Pearl Harbor Day and those who lost their lives at the attack received recognition Monday night. The City Council unanimously endorsed a proclamation recalling Dec. 7, 1941, when more than 2,400 Americans were killed in the attack on Pearl Harbor.
“On that day, life changed in America, and the course of history was altered,” reads the proclamation, delivered by Councilor Steve Wright and signed by Mayor Jay Barber.
The proclamation praises the reaction of Americans, who reacted to the attack with “firm determination to defeat tyranny and secure our nation.”
At the height of the conflict, the United States had ships on every continent. In all more than 16 million Americans wore a military uniform and came from all walks of life.
At home, “Millions more contributed to the war effort, laboring for victory in factories, on farms and across America,” reads the proclamation.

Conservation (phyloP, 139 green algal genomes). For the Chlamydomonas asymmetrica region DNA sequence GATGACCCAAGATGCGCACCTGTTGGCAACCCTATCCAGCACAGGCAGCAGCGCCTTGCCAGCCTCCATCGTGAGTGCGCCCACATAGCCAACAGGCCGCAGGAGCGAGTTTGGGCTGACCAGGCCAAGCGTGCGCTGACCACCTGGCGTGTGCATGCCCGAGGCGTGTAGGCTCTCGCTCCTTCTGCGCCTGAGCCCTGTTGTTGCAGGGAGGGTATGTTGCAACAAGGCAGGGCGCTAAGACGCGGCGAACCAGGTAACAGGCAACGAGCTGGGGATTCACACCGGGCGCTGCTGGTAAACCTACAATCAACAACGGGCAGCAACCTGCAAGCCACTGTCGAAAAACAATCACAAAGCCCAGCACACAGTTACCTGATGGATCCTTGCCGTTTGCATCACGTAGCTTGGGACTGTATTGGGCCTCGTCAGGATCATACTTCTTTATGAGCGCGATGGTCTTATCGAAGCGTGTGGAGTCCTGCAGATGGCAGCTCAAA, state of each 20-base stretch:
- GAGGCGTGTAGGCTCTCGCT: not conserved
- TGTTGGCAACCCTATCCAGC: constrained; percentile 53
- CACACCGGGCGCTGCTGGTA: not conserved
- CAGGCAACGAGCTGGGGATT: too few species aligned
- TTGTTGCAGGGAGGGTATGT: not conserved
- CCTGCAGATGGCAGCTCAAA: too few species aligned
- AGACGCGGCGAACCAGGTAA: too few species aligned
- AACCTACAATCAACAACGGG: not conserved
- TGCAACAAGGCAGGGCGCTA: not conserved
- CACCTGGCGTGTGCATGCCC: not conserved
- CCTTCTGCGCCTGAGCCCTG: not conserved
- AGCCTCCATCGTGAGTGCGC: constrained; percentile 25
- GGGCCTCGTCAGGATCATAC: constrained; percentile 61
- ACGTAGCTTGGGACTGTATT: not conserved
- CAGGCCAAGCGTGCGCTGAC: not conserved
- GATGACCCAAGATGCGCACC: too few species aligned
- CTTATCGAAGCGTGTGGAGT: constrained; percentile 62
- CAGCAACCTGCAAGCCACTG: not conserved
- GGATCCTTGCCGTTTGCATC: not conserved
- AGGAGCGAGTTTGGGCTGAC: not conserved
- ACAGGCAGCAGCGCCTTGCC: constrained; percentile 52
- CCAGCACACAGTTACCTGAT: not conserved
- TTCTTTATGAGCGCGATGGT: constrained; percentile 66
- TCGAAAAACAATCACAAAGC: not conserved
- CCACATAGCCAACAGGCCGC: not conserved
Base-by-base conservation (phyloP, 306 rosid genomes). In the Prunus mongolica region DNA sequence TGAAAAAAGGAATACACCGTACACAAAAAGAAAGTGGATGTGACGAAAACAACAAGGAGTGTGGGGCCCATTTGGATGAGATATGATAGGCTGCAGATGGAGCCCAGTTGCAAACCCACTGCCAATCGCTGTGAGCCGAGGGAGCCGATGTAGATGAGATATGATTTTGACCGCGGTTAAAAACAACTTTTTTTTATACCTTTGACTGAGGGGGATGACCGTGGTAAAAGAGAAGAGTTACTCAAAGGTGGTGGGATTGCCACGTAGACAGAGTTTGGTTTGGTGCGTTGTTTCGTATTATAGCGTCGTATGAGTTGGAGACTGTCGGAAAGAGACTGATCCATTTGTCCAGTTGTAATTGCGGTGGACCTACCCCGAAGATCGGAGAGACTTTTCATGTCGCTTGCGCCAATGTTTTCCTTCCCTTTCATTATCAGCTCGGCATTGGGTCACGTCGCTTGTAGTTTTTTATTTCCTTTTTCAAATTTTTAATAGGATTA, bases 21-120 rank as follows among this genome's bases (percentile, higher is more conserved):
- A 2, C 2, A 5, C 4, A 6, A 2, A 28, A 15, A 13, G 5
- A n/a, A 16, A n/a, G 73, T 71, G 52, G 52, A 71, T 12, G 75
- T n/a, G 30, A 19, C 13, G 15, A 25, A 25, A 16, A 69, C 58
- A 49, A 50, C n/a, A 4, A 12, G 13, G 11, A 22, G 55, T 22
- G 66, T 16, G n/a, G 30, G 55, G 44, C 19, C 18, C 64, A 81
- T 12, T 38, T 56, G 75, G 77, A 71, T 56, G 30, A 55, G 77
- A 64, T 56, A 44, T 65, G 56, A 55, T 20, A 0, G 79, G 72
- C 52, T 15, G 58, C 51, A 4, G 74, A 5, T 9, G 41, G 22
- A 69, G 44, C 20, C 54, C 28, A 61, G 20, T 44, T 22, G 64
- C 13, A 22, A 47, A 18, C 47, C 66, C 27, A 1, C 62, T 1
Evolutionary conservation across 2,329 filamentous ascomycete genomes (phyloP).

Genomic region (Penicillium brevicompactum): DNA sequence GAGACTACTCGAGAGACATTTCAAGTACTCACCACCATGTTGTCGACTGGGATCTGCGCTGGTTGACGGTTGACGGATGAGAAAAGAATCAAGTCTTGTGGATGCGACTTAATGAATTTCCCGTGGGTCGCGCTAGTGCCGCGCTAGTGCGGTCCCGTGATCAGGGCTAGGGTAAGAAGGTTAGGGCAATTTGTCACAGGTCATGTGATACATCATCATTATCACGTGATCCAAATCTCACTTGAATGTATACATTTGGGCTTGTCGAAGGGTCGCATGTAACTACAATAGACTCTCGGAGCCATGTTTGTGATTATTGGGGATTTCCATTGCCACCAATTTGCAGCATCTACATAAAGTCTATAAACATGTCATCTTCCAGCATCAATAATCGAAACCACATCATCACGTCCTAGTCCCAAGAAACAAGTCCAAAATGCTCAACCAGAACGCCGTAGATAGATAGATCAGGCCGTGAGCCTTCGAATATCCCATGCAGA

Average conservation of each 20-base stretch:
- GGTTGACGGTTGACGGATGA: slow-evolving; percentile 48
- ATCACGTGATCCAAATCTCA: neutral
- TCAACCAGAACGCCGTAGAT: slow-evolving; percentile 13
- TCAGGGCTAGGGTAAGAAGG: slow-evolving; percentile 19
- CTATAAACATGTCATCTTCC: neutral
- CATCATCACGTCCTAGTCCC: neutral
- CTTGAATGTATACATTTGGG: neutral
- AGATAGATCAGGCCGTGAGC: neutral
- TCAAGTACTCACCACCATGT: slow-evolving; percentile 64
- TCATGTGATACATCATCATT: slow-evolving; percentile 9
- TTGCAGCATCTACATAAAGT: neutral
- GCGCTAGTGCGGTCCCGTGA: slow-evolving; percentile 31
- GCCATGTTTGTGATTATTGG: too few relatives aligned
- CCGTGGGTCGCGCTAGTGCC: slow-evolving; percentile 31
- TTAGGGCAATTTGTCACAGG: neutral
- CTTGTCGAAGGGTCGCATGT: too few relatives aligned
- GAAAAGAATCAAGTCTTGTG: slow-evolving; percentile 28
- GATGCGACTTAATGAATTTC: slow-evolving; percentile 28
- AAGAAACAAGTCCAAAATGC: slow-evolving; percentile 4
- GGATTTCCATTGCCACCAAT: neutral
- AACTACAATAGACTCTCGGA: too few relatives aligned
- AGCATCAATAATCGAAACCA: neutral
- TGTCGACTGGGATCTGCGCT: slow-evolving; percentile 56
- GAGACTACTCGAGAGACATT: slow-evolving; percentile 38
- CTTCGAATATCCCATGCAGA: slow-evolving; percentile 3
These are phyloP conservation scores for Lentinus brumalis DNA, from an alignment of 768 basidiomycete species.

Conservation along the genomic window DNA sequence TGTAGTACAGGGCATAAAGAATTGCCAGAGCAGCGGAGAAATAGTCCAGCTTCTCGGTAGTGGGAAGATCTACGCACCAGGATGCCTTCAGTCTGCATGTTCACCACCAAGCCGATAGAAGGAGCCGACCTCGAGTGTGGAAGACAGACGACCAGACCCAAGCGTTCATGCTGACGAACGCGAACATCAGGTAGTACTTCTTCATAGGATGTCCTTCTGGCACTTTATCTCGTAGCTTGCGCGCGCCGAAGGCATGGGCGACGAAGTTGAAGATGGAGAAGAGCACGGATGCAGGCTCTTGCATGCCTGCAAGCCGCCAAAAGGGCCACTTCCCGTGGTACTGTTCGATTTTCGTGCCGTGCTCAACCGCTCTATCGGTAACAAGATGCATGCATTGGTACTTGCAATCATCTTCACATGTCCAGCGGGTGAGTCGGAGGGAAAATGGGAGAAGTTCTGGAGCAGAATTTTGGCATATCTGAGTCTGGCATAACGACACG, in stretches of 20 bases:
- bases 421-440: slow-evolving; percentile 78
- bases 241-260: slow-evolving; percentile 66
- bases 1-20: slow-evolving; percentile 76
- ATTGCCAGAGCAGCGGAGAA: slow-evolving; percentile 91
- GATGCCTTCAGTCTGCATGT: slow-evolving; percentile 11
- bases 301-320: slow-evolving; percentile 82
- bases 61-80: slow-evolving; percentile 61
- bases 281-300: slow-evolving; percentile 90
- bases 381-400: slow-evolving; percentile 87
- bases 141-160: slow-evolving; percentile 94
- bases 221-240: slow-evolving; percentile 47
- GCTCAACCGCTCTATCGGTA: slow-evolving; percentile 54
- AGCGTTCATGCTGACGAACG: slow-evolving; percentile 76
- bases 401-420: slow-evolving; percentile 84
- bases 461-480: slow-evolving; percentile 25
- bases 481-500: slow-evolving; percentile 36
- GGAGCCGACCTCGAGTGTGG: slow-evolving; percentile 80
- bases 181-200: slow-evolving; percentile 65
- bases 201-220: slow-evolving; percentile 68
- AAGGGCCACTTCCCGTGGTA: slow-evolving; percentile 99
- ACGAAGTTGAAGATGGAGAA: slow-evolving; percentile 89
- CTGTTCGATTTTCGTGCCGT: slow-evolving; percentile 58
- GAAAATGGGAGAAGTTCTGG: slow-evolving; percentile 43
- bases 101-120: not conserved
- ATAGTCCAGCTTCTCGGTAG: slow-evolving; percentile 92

“That is a solemn day to remember for sure,” Barber said after its reading.
Seaside’s legacy of Pearl Harbor remembrance has deep roots.
Bill Thomas, a seaman on the USS Medusa, was “the impetus” for Seaside’s Pearl Harbor remembrance, former Mayor Don Larson said in 2015. In the 1970s, Thomas moved to Seaside where he rallied for veterans and proposed a Pearl Harbor memorial on the First Avenue Bridge.
Thomas died last December.
The county’s last remaining survivor, Spurgeon D. Keeth, is expected at the Dec. 7 event at the convention center. The memorial begins at 9 a.m. at the Seaside Convention Center lobby. The service will move outside to the Pearl Harbor Memorial Bridge, adjacent to the convention center, for a wreath-laying ceremony and a possible Coast Guard flyover at 9:55 a.m. The event is sponsored by Seaside American Legion Post 99. Refreshments will be served after the service.